We identified two likely targets for a wi-fi hot zone: two large stores. The first, UniMarc grocery store, actually advertised a wi-fi zone in its café, but after a half hour we couldn’t make it connect. We walked across town to the second store, La Polar, a department store. The non-English-speaking clerk informed us that they didn’t have wi-fi either, but he gave us a hint. He pointed down the street and said one word: “Pizza.”

Back out on the street, we found someone who could speak broken English. He told us that there was no wi-fi anywhere in Coquimbo; we would have to go to La Serena. We decided to walk one more block before giving up. Just before the corner was a Pizzeria. On the dining room wall inside was a sign: “Wi-fi Zona.”

The cashier spoke no English, but she was very helpful. We could use the wi-fi if we bought something. Gail ordered a pizza and we were given a piece of paper with a long password number and “pizzeria.” We sat down, but thirty minutes later we still couldn’t get the Internet to connect. The pizzeria even rebooted their server to no avail.

The cashier tried helping, but was stumped that all of our PC menus were in English. Finally, finally, we figured out that the password was the number plus the word “pizzeria.” We tried again and connected. For the first time in a week, we were able to do a comprehensive update.

    
Russell consulted with the non-English-speaking pizzeria for a long time to connect his PC to their wi-fi, but we were ultimately successful

By now it was 3:00 pm, and we needed to be back on the ship by 5:30. We decided to explore Coquimbo’s upper hills. Like Valparaiso, Coquimbo is a bay surrounded by hills that are covered with houses. Like Valparaiso, Coquimbo has stairs all over the place. Unlike Valparaiso, Coquimbo has no ascensors (funiculars). Instead, there are long, long passages of switchbacks.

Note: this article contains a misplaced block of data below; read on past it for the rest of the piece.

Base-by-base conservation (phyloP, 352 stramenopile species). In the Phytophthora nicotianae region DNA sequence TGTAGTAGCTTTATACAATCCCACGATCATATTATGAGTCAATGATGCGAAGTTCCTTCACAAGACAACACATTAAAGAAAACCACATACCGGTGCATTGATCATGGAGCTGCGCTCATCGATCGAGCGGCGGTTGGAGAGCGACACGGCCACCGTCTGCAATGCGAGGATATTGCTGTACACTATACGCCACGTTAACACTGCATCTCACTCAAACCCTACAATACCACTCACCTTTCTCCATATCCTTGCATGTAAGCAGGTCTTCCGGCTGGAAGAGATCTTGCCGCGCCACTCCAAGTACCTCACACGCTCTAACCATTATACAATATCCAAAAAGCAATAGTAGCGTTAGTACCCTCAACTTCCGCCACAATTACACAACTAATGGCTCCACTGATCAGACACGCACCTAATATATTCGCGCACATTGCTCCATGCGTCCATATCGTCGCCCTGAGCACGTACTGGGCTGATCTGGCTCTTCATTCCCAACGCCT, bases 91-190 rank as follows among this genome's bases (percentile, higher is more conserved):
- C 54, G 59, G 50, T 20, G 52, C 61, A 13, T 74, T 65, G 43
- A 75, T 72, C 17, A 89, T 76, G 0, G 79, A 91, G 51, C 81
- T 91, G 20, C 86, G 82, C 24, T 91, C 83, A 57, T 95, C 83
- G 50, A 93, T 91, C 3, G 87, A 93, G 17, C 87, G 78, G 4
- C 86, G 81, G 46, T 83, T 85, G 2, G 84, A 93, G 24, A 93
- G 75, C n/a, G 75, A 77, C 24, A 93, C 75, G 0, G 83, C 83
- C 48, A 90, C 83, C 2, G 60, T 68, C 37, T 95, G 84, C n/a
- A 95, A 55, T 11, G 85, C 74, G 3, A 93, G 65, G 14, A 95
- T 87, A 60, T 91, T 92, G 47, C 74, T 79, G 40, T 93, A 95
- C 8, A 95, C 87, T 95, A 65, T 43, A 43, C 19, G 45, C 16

The long and steep switchbacks of Coquimbo


The view from the top of our switchback (the Star Princess is on the left)

With our remaining time, we were able to make it about halfway up the hills of Coquimbo. Two things struck us. First, this is a very poor city. We saw dwellings composed of scrap wood and sheet metal. They were not even weather-tight.

         
The residential areas of Coquimbo

Second, the arrival of the Star Princess was a major event for this city. The ship stuck out like a gigantic behemoth against the skyline. People and families came out just to look at the ship.

It really struck us how wide a gap there is between our lifestyle and that of the natives. Sadly, Coquimbo will probably not see much commerce benefit from the arrival of the Star Princess. Other than port fees, most of the tourist dollars will land in nearby La Serena.

    
The Star Princess is ridiculously huge, even against the high hills of Coquimbo

    
People and families came out just to look at our ship. They were not allowed past the terminal gates, further highlighting the disparity between us and them.

We re-boarded the ship at 5:00 pm. Once again, it was warm enough for us to stand out on deck as the ship slowly made its way out of the bay. Coquimbo is our last port in Chile, but it has reinforced our appreciation for the country. We would love to return to Chile some day, hopefully via a land tour, so we can spend more time among the land and people of this amazing country.


The band that we saw earlier downtown came down to the port for our farewell. They played everything from “Brazil” to “Auld Lang Syne.”


In a fitting image, one of Coquimbo’s local dogs tried unsuccessfully to board our cruise ship